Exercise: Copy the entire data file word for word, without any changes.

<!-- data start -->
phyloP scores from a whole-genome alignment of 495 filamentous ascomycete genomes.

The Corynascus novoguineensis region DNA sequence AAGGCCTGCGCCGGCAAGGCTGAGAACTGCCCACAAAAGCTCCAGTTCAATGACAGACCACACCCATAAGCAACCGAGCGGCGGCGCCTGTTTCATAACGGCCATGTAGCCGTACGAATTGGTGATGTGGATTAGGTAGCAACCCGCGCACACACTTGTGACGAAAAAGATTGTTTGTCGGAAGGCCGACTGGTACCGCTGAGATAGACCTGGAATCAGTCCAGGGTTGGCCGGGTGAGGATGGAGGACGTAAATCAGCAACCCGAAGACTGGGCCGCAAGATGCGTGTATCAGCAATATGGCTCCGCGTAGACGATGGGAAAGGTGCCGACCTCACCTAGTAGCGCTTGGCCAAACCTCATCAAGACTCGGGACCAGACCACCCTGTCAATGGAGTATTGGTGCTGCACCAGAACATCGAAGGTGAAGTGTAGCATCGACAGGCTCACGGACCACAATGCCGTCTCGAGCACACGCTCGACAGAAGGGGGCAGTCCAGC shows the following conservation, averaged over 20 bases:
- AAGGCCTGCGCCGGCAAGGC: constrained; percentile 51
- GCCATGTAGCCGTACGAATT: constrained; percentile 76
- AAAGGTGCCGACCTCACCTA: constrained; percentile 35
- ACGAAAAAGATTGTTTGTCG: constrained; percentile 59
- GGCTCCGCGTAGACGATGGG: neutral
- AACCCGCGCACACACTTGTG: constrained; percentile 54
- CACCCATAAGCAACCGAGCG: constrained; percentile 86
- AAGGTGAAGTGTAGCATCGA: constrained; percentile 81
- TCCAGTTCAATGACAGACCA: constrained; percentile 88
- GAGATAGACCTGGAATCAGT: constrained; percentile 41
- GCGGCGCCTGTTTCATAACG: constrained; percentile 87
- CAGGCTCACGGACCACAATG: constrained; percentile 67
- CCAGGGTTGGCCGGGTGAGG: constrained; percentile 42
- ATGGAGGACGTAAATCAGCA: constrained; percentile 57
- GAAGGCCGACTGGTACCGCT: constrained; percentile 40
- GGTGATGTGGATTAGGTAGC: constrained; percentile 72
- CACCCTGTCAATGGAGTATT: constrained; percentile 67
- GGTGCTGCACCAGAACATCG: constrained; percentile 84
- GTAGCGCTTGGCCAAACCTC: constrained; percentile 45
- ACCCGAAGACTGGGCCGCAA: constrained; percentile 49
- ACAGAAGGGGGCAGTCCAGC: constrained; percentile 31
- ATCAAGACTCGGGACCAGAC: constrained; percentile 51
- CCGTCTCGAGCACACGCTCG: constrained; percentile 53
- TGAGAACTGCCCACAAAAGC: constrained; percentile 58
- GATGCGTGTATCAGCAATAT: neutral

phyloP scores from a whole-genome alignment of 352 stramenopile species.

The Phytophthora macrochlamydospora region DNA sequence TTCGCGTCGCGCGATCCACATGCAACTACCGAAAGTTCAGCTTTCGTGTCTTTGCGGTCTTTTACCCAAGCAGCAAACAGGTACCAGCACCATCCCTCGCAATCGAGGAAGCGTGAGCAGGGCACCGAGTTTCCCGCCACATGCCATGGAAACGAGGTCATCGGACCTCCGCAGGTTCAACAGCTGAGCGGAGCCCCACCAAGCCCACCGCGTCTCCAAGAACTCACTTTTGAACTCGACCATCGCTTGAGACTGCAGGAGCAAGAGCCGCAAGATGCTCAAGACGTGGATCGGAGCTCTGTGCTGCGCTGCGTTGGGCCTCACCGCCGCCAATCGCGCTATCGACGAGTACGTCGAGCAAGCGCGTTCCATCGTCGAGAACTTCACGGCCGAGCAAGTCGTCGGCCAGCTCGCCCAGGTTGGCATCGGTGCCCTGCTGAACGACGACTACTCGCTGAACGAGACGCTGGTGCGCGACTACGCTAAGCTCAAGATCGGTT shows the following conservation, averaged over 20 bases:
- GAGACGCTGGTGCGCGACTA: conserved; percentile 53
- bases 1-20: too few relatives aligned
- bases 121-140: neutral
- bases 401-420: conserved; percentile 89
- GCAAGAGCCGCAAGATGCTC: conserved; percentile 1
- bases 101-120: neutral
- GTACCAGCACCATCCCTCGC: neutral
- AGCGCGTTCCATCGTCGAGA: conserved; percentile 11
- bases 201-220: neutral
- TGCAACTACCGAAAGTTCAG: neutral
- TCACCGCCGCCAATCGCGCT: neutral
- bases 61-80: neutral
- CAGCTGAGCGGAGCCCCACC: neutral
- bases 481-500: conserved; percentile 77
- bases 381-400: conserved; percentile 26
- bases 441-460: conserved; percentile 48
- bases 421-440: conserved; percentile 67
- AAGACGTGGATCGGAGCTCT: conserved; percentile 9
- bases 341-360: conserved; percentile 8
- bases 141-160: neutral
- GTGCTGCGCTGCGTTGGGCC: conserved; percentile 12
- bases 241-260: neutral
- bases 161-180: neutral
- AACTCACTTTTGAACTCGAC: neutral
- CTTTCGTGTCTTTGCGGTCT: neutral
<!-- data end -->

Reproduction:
phyloP scores from a whole-genome alignment of 495 filamentous ascomycete genomes.

The Corynascus novoguineensis region DNA sequence AAGGCCTGCGCCGGCAAGGCTGAGAACTGCCCACAAAAGCTCCAGTTCAATGACAGACCACACCCATAAGCAACCGAGCGGCGGCGCCTGTTTCATAACGGCCATGTAGCCGTACGAATTGGTGATGTGGATTAGGTAGCAACCCGCGCACACACTTGTGACGAAAAAGATTGTTTGTCGGAAGGCCGACTGGTACCGCTGAGATAGACCTGGAATCAGTCCAGGGTTGGCCGGGTGAGGATGGAGGACGTAAATCAGCAACCCGAAGACTGGGCCGCAAGATGCGTGTATCAGCAATATGGCTCCGCGTAGACGATGGGAAAGGTGCCGACCTCACCTAGTAGCGCTTGGCCAAACCTCATCAAGACTCGGGACCAGACCACCCTGTCAATGGAGTATTGGTGCTGCACCAGAACATCGAAGGTGAAGTGTAGCATCGACAGGCTCACGGACCACAATGCCGTCTCGAGCACACGCTCGACAGAAGGGGGCAGTCCAGC shows the following conservation, averaged over 20 bases:
- AAGGCCTGCGCCGGCAAGGC: constrained; percentile 51
- GCCATGTAGCCGTACGAATT: constrained; percentile 76
- AAAGGTGCCGACCTCACCTA: constrained; percentile 35
- ACGAAAAAGATTGTTTGTCG: constrained; percentile 59
- GGCTCCGCGTAGACGATGGG: neutral
- AACCCGCGCACACACTTGTG: constrained; percentile 54
- CACCCATAAGCAACCGAGCG: constrained; percentile 86
- AAGGTGAAGTGTAGCATCGA: constrained; percentile 81
- TCCAGTTCAATGACAGACCA: constrained; percentile 88
- GAGATAGACCTGGAATCAGT: constrained; percentile 41
- GCGGCGCCTGTTTCATAACG: constrained; percentile 87
- CAGGCTCACGGACCACAATG: constrained; percentile 67
- CCAGGGTTGGCCGGGTGAGG: constrained; percentile 42
- ATGGAGGACGTAAATCAGCA: constrained; percentile 57
- GAAGGCCGACTGGTACCGCT: constrained; percentile 40
- GGTGATGTGGATTAGGTAGC: constrained; percentile 72
- CACCCTGTCAATGGAGTATT: constrained; percentile 67
- GGTGCTGCACCAGAACATCG: constrained; percentile 84
- GTAGCGCTTGGCCAAACCTC: constrained; percentile 45
- ACCCGAAGACTGGGCCGCAA: constrained; percentile 49
- ACAGAAGGGGGCAGTCCAGC: constrained; percentile 31
- ATCAAGACTCGGGACCAGAC: constrained; percentile 51
- CCGTCTCGAGCACACGCTCG: constrained; percentile 53
- TGAGAACTGCCCACAAAAGC: constrained; percentile 58
- GATGCGTGTATCAGCAATAT: neutral

phyloP scores from a whole-genome alignment of 352 stramenopile species.

The Phytophthora macrochlamydospora region DNA sequence TTCGCGTCGCGCGATCCACATGCAACTACCGAAAGTTCAGCTTTCGTGTCTTTGCGGTCTTTTACCCAAGCAGCAAACAGGTACCAGCACCATCCCTCGCAATCGAGGAAGCGTGAGCAGGGCACCGAGTTTCCCGCCACATGCCATGGAAACGAGGTCATCGGACCTCCGCAGGTTCAACAGCTGAGCGGAGCCCCACCAAGCCCACCGCGTCTCCAAGAACTCACTTTTGAACTCGACCATCGCTTGAGACTGCAGGAGCAAGAGCCGCAAGATGCTCAAGACGTGGATCGGAGCTCTGTGCTGCGCTGCGTTGGGCCTCACCGCCGCCAATCGCGCTATCGACGAGTACGTCGAGCAAGCGCGTTCCATCGTCGAGAACTTCACGGCCGAGCAAGTCGTCGGCCAGCTCGCCCAGGTTGGCATCGGTGCCCTGCTGAACGACGACTACTCGCTGAACGAGACGCTGGTGCGCGACTACGCTAAGCTCAAGATCGGTT shows the following conservation, averaged over 20 bases:
- GAGACGCTGGTGCGCGACTA: conserved; percentile 53
- bases 1-20: too few relatives aligned
- bases 121-140: neutral
- bases 401-420: conserved; percentile 89
- GCAAGAGCCGCAAGATGCTC: conserved; percentile 1
- bases 101-120: neutral
- GTACCAGCACCATCCCTCGC: neutral
- AGCGCGTTCCATCGTCGAGA: conserved; percentile 11
- bases 201-220: neutral
- TGCAACTACCGAAAGTTCAG: neutral
- TCACCGCCGCCAATCGCGCT: neutral
- bases 61-80: neutral
- CAGCTGAGCGGAGCCCCACC: neutral
- bases 481-500: conserved; percentile 77
- bases 381-400: conserved; percentile 26
- bases 441-460: conserved; percentile 48
- bases 421-440: conserved; percentile 67
- AAGACGTGGATCGGAGCTCT: conserved; percentile 9
- bases 341-360: conserved; percentile 8
- bases 141-160: neutral
- GTGCTGCGCTGCGTTGGGCC: conserved; percentile 12
- bases 241-260: neutral
- bases 161-180: neutral
- AACTCACTTTTGAACTCGAC: neutral
- CTTTCGTGTCTTTGCGGTCT: neutral